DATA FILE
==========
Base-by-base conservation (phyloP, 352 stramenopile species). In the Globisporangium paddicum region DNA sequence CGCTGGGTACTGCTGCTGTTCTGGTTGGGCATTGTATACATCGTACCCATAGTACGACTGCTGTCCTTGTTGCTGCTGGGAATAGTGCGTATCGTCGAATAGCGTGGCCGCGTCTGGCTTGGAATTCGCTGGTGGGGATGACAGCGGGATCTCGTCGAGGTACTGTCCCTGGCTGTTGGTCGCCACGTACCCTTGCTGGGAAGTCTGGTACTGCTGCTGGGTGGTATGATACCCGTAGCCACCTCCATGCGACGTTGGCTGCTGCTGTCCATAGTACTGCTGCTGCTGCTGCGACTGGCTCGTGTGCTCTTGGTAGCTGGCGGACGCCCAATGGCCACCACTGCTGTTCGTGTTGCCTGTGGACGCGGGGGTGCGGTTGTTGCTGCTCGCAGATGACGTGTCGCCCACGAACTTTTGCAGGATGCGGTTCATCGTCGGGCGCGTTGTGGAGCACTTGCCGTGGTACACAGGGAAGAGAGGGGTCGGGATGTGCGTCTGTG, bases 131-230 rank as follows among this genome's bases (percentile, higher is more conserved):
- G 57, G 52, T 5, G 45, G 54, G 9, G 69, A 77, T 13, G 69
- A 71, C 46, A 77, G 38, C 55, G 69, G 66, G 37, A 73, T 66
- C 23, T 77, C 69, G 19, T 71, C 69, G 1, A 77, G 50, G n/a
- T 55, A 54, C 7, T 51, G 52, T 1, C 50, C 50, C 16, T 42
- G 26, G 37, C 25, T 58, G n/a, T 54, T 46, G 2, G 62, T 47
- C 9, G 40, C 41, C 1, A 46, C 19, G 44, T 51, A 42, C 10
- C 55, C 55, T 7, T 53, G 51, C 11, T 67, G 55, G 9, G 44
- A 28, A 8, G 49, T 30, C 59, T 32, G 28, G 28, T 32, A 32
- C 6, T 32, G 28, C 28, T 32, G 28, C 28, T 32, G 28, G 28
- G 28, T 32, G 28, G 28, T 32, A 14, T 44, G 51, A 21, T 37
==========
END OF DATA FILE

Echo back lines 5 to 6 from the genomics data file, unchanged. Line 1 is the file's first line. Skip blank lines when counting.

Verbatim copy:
- T 55, A 54, C 7, T 51, G 52, T 1, C 50, C 50, C 16, T 42
- G 26, G 37, C 25, T 58, G n/a, T 54, T 46, G 2, G 62, T 47